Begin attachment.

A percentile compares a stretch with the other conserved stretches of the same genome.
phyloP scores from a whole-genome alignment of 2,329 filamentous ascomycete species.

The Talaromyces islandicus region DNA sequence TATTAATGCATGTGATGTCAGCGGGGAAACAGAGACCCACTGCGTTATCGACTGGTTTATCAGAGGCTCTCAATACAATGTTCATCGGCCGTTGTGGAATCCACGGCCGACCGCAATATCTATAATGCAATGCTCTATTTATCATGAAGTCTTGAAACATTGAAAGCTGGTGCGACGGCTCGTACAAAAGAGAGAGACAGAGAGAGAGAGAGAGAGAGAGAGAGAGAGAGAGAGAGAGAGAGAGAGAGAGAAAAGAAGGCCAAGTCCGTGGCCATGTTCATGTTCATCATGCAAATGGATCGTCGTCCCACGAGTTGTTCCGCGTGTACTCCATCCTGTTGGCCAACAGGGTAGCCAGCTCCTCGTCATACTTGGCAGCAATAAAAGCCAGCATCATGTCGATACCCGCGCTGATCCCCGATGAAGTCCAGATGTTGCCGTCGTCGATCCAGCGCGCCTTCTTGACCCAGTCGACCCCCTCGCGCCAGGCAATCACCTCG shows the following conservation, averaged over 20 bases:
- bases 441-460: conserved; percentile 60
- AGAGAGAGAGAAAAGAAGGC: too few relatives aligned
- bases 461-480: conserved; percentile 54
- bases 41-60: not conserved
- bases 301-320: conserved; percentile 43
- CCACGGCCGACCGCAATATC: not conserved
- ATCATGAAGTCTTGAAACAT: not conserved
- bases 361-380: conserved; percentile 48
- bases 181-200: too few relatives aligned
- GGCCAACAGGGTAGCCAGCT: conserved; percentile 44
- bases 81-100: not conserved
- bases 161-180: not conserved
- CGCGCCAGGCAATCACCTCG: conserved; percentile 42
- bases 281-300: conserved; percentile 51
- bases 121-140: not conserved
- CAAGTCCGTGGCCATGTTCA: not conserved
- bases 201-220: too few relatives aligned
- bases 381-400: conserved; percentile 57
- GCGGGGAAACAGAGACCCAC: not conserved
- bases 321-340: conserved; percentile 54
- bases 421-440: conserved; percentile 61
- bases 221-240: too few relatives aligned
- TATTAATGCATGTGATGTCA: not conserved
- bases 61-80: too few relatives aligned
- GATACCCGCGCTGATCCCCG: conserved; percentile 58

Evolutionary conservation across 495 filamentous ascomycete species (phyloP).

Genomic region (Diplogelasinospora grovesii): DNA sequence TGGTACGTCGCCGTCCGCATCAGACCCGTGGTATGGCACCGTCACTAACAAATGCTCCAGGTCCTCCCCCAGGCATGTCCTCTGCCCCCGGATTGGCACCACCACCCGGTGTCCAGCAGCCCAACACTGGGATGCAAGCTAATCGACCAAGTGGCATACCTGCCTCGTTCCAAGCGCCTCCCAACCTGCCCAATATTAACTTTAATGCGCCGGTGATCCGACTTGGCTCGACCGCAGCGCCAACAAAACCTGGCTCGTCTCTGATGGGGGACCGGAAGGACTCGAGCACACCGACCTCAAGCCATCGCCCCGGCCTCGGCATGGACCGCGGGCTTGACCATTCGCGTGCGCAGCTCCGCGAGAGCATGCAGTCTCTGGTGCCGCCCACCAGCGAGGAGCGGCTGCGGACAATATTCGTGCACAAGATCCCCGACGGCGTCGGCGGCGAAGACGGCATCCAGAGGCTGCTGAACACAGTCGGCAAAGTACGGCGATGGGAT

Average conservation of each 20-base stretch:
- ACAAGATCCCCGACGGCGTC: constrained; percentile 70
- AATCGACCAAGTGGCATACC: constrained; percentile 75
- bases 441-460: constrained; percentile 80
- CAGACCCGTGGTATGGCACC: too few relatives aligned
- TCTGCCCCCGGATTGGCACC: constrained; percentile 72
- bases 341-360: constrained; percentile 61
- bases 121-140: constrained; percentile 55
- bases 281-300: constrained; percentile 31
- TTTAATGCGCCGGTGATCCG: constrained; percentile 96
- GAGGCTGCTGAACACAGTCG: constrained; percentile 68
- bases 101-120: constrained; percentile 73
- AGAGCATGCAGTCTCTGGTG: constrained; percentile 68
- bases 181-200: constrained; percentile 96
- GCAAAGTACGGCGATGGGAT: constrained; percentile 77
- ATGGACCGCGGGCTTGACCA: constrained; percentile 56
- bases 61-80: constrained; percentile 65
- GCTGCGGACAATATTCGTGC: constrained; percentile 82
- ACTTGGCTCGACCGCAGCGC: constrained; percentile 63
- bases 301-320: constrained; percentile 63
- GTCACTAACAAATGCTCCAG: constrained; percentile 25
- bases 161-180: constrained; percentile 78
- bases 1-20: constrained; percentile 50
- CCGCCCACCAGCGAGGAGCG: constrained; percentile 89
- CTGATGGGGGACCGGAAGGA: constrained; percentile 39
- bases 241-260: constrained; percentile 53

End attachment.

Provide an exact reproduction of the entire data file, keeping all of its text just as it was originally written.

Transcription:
A percentile compares a stretch with the other conserved stretches of the same genome.
phyloP scores from a whole-genome alignment of 2,329 filamentous ascomycete species.

The Talaromyces islandicus region DNA sequence TATTAATGCATGTGATGTCAGCGGGGAAACAGAGACCCACTGCGTTATCGACTGGTTTATCAGAGGCTCTCAATACAATGTTCATCGGCCGTTGTGGAATCCACGGCCGACCGCAATATCTATAATGCAATGCTCTATTTATCATGAAGTCTTGAAACATTGAAAGCTGGTGCGACGGCTCGTACAAAAGAGAGAGACAGAGAGAGAGAGAGAGAGAGAGAGAGAGAGAGAGAGAGAGAGAGAGAGAGAGAAAAGAAGGCCAAGTCCGTGGCCATGTTCATGTTCATCATGCAAATGGATCGTCGTCCCACGAGTTGTTCCGCGTGTACTCCATCCTGTTGGCCAACAGGGTAGCCAGCTCCTCGTCATACTTGGCAGCAATAAAAGCCAGCATCATGTCGATACCCGCGCTGATCCCCGATGAAGTCCAGATGTTGCCGTCGTCGATCCAGCGCGCCTTCTTGACCCAGTCGACCCCCTCGCGCCAGGCAATCACCTCG shows the following conservation, averaged over 20 bases:
- bases 441-460: conserved; percentile 60
- AGAGAGAGAGAAAAGAAGGC: too few relatives aligned
- bases 461-480: conserved; percentile 54
- bases 41-60: not conserved
- bases 301-320: conserved; percentile 43
- CCACGGCCGACCGCAATATC: not conserved
- ATCATGAAGTCTTGAAACAT: not conserved
- bases 361-380: conserved; percentile 48
- bases 181-200: too few relatives aligned
- GGCCAACAGGGTAGCCAGCT: conserved; percentile 44
- bases 81-100: not conserved
- bases 161-180: not conserved
- CGCGCCAGGCAATCACCTCG: conserved; percentile 42
- bases 281-300: conserved; percentile 51
- bases 121-140: not conserved
- CAAGTCCGTGGCCATGTTCA: not conserved
- bases 201-220: too few relatives aligned
- bases 381-400: conserved; percentile 57
- GCGGGGAAACAGAGACCCAC: not conserved
- bases 321-340: conserved; percentile 54
- bases 421-440: conserved; percentile 61
- bases 221-240: too few relatives aligned
- TATTAATGCATGTGATGTCA: not conserved
- bases 61-80: too few relatives aligned
- GATACCCGCGCTGATCCCCG: conserved; percentile 58

Evolutionary conservation across 495 filamentous ascomycete species (phyloP).

Genomic region (Diplogelasinospora grovesii): DNA sequence TGGTACGTCGCCGTCCGCATCAGACCCGTGGTATGGCACCGTCACTAACAAATGCTCCAGGTCCTCCCCCAGGCATGTCCTCTGCCCCCGGATTGGCACCACCACCCGGTGTCCAGCAGCCCAACACTGGGATGCAAGCTAATCGACCAAGTGGCATACCTGCCTCGTTCCAAGCGCCTCCCAACCTGCCCAATATTAACTTTAATGCGCCGGTGATCCGACTTGGCTCGACCGCAGCGCCAACAAAACCTGGCTCGTCTCTGATGGGGGACCGGAAGGACTCGAGCACACCGACCTCAAGCCATCGCCCCGGCCTCGGCATGGACCGCGGGCTTGACCATTCGCGTGCGCAGCTCCGCGAGAGCATGCAGTCTCTGGTGCCGCCCACCAGCGAGGAGCGGCTGCGGACAATATTCGTGCACAAGATCCCCGACGGCGTCGGCGGCGAAGACGGCATCCAGAGGCTGCTGAACACAGTCGGCAAAGTACGGCGATGGGAT

Average conservation of each 20-base stretch:
- ACAAGATCCCCGACGGCGTC: constrained; percentile 70
- AATCGACCAAGTGGCATACC: constrained; percentile 75
- bases 441-460: constrained; percentile 80
- CAGACCCGTGGTATGGCACC: too few relatives aligned
- TCTGCCCCCGGATTGGCACC: constrained; percentile 72
- bases 341-360: constrained; percentile 61
- bases 121-140: constrained; percentile 55
- bases 281-300: constrained; percentile 31
- TTTAATGCGCCGGTGATCCG: constrained; percentile 96
- GAGGCTGCTGAACACAGTCG: constrained; percentile 68
- bases 101-120: constrained; percentile 73
- AGAGCATGCAGTCTCTGGTG: constrained; percentile 68
- bases 181-200: constrained; percentile 96
- GCAAAGTACGGCGATGGGAT: constrained; percentile 77
- ATGGACCGCGGGCTTGACCA: constrained; percentile 56
- bases 61-80: constrained; percentile 65
- GCTGCGGACAATATTCGTGC: constrained; percentile 82
- ACTTGGCTCGACCGCAGCGC: constrained; percentile 63
- bases 301-320: constrained; percentile 63
- GTCACTAACAAATGCTCCAG: constrained; percentile 25
- bases 161-180: constrained; percentile 78
- bases 1-20: constrained; percentile 50
- CCGCCCACCAGCGAGGAGCG: constrained; percentile 89
- CTGATGGGGGACCGGAAGGA: constrained; percentile 39
- bases 241-260: constrained; percentile 53